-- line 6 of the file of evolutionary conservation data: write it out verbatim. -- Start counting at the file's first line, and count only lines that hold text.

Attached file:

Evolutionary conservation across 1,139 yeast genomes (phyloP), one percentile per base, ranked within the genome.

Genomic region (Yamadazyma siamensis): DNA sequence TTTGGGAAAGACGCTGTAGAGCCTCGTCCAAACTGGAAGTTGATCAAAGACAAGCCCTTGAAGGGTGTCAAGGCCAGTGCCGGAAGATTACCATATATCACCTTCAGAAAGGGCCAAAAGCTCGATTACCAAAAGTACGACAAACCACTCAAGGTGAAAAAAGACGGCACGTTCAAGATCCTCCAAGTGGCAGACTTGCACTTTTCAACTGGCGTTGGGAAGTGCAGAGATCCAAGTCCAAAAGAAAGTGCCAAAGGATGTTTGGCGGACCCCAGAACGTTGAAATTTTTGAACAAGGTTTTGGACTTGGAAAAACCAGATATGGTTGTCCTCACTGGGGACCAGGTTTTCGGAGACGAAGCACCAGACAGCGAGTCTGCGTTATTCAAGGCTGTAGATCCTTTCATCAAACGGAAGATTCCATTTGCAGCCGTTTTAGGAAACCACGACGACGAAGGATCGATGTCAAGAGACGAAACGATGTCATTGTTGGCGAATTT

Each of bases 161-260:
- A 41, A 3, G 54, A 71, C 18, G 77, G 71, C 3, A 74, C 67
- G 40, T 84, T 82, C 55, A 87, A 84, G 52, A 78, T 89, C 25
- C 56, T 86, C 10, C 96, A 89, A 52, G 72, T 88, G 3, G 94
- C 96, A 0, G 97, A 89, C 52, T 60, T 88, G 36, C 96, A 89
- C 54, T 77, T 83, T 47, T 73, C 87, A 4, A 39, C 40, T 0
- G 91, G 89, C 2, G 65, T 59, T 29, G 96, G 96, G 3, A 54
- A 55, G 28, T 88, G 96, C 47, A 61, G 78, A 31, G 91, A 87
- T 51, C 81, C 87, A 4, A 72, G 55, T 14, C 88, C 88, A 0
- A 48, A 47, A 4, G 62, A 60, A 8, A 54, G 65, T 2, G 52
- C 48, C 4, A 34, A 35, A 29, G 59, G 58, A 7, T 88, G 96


- C 56, T 86, C 10, C 96, A 89, A 52, G 72, T 88, G 3, G 94